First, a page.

Friday, March 02, 2007

A stormy ride on Viva

I know I wasn't alone in having a long commute home last night. Mine went something like this.

I decided in the morning that taking the bus/subway was the most sensible thing to do, given the coming snowstorm. Most of us left work early to start the trek home.

Viva, the local express bus system, has two kinds of buses. It has normal length buses, which I'll call the short buses, and articulated buses. There was a lot of hype about them, and they seem to deserve it. The seats are comfortable; they're easy to get on and off; a large display gives you the time and tells you what you should be buying. They were designed in Belgium.

According to the bus stop sign, an articulated bus was meant to arrive at the stop in 1 minute. It doesn't show up. I get picked up by a short bus after waiting about 15 minutes. It moves along Highway Seven, getting us all quickly to Yonge Street. At Yonge Street this bus turns south to head to the subway. Rounding the corner, we pass two articulated buses that are stranded on the ramp. Police are eyeing the buses, and I'm half expecting them to make a chalk outline if it would have shown up in the snow.

We pull onto Yonge and crawl underneath the 407. The traffic is heavy. We crawl. And crawl. It takes us about 30 minutes to go 400 metres. The bus is jam packed. While we're crawling, my neighbours and I are talking about European history. Yeah, right. We were talking about how slow we were going.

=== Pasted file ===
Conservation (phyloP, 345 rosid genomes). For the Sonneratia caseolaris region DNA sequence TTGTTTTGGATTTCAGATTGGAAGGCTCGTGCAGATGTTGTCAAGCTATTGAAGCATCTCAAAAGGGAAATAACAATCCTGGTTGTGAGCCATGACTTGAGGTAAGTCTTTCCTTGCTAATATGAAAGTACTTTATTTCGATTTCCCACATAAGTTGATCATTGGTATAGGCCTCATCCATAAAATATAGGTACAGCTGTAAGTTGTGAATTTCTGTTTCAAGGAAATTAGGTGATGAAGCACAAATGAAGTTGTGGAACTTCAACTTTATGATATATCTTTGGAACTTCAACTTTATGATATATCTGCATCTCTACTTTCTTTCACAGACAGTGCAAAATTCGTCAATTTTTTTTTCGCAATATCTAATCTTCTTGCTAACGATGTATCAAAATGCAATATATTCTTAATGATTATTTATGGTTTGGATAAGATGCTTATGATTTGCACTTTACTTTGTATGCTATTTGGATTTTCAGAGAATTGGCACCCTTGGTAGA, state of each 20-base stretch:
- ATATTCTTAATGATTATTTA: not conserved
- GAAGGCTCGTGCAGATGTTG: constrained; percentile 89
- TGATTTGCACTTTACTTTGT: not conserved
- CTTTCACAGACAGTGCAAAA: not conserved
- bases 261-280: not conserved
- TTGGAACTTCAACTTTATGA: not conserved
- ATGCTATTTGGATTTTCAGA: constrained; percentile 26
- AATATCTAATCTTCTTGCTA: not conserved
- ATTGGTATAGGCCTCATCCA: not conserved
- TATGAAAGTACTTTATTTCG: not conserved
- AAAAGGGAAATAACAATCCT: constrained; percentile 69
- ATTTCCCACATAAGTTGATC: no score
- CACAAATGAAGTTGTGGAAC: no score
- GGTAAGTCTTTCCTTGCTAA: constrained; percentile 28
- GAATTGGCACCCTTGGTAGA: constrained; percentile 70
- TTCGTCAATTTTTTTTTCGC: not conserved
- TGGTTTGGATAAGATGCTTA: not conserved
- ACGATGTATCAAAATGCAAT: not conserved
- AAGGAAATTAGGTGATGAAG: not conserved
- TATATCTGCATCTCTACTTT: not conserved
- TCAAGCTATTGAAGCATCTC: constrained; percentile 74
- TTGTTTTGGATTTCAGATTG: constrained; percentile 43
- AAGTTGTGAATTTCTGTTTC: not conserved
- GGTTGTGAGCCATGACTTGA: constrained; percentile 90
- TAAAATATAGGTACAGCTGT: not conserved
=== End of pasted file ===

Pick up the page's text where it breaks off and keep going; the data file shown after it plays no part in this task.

I start working out how far it is from the next stop to Finch Subway Station. I make a few errors and calculate that it's 3.5 km to 4 km away, which I declare is very walkable, and in fact if I jog, I would get to Finch Station in 40 minutes and beat the bus there. If I had GMap Pedometer handy, I would have seen that I was way off, and the real distance was 5 km. Not having a map, I figure I'll be a genius and start jogging.

I hop out of my short bus at the next stop and start running. Despite having listened to my reasoning, none of my fellow passengers decided to follow. It turns out, when a bus is going slowly because the street is covered in snow, it means the sidewalk is covered in snow too. Wearing a winter coat, back-pack, and my boot-like shoes doesn't really help me keep a good 10 minute-kilometre pace.